These worsen anger and lead to anxiety and panic attacks, so make sure you limit their use.

    Talk to Someone

    You can open up and tell your worries to someone you trust and thus let your feelings out.

    Time for yourself

    Take some time to do things you love, like listening to your favorite albums, read a book, get a massage, or walk in the park.

    Community work

    Find a way to take part in the activities in the community and stay connected to others in order to fight everyday stress and relax.

    Keep a Journal

    Your journal can become your best friend if you start writing down your thoughts. This will not hurt anyone and you can express all your feelings.

    This will also provide an opportunity for you to control your behavior and stress, and be more aware of the real situation.

    Yet, continue loving your children endlessly, as they will always cherish and remember the healthy and positive relationship with their parents.



    See also: 

    Harvard Psychologists Say: Parents Who Raise ‘Good’ Kids, Do These 5 Things

    With the world constantly changing, that means new habits and new behaviors that can be very different than the ones we grew up with as kids.

    The new generation has new technologies that allow them to do things the older generation was not blessed to have. However, these technologies have distracted most children from the need to go out and socialize.

    Parents can find it challenging to raise their kids if they’re basing their teachings on how they were raised as kids. Because of this struggle, Psychologists at Harvard University have found that there are certain elements that a parent must do that are very important for a kid’s childhood. Read on to find out what they are.

    5 Secrets to Raising Good Kids

    1. Quality time

    It’s not enough to just spend time with your children, you need to be with them completely. No Xbox and no IPhone can ever replace the bond a parent has with their child. By communicating with them, listening to them and doing things they enjoy doing, they will learn how to be a considerate and caring person.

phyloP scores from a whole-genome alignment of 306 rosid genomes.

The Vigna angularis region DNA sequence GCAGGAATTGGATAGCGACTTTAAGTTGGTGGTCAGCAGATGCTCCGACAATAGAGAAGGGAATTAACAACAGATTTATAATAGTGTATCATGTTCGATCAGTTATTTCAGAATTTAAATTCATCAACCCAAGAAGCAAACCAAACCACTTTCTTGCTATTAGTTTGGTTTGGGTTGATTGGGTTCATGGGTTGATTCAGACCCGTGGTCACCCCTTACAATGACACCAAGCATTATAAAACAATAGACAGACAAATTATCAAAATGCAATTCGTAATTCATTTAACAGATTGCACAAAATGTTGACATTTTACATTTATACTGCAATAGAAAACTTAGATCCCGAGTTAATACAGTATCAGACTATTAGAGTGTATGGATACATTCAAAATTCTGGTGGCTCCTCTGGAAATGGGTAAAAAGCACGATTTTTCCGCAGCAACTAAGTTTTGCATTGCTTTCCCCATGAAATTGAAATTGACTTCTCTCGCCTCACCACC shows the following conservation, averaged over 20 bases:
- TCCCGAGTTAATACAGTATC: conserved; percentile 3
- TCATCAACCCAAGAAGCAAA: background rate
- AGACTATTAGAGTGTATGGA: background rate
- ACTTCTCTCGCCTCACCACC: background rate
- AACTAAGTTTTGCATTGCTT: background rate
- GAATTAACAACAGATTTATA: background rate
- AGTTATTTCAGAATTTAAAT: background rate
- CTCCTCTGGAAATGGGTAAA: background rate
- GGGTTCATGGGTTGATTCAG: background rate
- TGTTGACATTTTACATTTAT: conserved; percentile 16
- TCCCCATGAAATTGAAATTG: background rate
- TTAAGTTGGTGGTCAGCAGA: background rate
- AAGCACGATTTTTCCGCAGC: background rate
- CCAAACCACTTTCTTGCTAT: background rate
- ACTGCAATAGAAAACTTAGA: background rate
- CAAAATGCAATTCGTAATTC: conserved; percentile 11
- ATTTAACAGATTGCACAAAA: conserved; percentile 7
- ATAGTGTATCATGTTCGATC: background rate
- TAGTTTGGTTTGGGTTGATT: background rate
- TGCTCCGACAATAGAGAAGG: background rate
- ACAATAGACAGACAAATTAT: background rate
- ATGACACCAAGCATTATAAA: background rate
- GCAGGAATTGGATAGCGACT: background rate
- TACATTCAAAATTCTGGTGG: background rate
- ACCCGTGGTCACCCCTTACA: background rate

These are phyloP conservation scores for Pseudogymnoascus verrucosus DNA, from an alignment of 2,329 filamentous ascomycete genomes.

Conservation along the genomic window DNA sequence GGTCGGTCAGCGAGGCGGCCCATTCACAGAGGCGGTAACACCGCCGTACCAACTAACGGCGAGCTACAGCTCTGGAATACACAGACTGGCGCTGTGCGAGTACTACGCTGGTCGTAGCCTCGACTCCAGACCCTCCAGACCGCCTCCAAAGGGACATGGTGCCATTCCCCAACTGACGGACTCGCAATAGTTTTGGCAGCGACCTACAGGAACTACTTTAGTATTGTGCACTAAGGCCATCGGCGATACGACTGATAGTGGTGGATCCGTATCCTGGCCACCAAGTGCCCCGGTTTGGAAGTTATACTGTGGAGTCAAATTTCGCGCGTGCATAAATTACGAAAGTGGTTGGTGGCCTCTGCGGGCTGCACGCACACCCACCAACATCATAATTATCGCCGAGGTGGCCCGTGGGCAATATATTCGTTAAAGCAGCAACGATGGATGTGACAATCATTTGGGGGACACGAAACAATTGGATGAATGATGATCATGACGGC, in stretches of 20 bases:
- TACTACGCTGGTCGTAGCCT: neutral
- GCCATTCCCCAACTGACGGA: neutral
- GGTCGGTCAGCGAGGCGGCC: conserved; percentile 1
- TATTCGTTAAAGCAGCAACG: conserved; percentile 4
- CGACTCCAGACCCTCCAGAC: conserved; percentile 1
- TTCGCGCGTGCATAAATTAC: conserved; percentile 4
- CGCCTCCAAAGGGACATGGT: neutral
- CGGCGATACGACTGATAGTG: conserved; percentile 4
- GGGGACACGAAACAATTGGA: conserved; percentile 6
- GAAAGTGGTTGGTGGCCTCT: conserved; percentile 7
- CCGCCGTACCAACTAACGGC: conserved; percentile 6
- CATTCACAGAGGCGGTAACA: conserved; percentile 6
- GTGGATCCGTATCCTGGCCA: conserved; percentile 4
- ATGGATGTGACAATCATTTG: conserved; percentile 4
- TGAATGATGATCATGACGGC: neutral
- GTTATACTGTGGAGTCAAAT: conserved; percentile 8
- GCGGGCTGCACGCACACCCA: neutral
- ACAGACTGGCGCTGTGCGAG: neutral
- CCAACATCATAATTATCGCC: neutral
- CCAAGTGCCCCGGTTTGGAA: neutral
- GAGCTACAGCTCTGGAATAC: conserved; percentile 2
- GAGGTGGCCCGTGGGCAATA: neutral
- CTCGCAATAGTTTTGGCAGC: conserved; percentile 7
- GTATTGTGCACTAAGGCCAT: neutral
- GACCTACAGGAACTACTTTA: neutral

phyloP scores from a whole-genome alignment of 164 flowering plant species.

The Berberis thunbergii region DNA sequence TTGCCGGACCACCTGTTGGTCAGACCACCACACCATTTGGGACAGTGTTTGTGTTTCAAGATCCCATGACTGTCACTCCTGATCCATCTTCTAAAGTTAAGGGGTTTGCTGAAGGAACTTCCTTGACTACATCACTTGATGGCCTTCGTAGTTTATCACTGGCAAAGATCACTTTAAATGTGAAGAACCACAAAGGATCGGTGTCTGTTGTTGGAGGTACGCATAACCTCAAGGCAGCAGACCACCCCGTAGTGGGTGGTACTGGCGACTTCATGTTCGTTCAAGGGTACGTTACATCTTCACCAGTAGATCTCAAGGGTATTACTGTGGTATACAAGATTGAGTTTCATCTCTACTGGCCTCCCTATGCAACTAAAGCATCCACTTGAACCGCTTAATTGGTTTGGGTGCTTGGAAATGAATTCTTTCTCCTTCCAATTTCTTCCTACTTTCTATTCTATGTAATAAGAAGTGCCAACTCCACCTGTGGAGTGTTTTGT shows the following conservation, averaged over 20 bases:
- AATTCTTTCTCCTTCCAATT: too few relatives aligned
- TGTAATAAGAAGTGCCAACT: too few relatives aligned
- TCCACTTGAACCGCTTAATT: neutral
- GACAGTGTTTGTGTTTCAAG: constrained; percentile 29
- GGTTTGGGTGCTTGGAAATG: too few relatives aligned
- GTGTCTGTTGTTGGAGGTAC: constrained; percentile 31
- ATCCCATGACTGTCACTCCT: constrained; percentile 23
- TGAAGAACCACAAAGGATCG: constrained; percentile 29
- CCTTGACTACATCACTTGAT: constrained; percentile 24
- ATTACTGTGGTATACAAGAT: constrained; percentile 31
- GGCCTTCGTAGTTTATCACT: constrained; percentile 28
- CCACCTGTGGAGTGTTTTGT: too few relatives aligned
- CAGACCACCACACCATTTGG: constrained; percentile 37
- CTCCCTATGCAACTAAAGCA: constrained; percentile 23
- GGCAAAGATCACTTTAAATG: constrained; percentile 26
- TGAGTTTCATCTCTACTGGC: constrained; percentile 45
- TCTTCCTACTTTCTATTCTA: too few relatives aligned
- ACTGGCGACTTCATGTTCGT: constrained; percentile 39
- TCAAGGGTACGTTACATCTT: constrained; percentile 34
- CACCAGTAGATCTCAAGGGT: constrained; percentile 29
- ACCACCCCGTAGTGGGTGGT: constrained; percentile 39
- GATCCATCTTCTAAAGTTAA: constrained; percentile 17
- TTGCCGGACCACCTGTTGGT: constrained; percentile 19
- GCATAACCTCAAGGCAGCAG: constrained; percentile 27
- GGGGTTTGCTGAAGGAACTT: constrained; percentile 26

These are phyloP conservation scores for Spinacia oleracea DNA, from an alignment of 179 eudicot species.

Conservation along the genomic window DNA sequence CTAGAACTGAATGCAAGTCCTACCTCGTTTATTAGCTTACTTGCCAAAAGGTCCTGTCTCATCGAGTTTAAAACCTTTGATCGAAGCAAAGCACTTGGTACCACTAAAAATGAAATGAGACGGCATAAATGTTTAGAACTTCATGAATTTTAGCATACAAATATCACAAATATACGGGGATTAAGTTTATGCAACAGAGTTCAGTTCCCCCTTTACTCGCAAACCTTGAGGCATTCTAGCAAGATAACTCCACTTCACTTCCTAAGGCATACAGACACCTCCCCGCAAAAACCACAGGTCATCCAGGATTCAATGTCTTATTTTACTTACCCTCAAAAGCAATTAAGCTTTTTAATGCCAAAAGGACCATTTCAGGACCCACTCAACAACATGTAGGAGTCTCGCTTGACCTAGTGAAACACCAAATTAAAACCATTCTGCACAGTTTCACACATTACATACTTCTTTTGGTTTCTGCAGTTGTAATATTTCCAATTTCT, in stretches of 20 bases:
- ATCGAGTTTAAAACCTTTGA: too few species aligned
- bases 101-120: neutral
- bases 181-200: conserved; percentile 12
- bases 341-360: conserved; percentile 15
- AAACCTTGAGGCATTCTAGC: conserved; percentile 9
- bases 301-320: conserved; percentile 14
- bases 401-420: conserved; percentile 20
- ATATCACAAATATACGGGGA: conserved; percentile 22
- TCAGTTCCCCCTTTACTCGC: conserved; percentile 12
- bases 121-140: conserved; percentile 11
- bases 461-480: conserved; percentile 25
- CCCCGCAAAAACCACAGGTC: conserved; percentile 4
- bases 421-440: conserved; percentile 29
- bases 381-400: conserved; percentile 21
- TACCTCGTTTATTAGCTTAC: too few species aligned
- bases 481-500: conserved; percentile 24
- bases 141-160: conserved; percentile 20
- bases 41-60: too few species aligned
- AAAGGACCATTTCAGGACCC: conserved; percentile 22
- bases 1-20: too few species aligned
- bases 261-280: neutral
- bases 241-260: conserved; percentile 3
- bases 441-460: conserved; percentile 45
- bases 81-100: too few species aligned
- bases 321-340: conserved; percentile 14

When you’re communicating with your child and listening to their dilemmas, it’s very important not to take sides on a situation. You want your child to learn from their experiences through their own perspective.

    2. Broad perspectives

    In other words, you should teach your children how to see the big picture and its importance. Specifically, children often need help developing broad perspective and expanding their circle of friends in order to develop their character and personality properly. that “It is important that children learn to zoom in, listening closely and attending to those in their immediate circle, and to zoom out, taking in the big picture and considering the range of people they interact with every day,” Harvard`s research argues.

    3. Appreciation and gratitude

    Spoiling your children does no good, as it makes them unable to acknowledge the roles of others in healthy way. Children need to appreciate the people who contribute to their wellbeing and happiness in order to do this, and they simply will not do it if they are spoiled. Specifically, if children are taught to appreciate people and happiness, they will grow up into generous, healthy, compassionate, and happy individuals. “Expect children to routinely help, for example, with household chores and siblings, and only praise uncommon acts of kindness. When these kinds of routine actions are simply expected and not rewarded, they’re more likely to become ingrained in everyday actions,” the study argues.

    4. Empathy and ethics

    Every parent MUST provide their children with the environment they need to bond and socialize properly. Also, they must show that they are selfless rather than selfish, so that the child ends up being more selfless as well. As per Harvard’s research, “It’s very important that children hear from their parents and caretakers that caring about others is a top priority and that it is just as important as their own happiness. Even though most parents and caretakers say that children being caring is a top priority, often children aren’t hearing the message.”

    5. Moral role models

    Children learn mostly from their parents. So you should be very careful about your manners and how you behave in front of your kid. You should not hesitate to apologize in front of your kid if you commit a mistake. Kids have impressionable minds and they acquire things from their surroundings quickly. You should earn the respect and trust of your child by being honest, humble and kind to them and they will learn to behave in a similar manner.Source:,,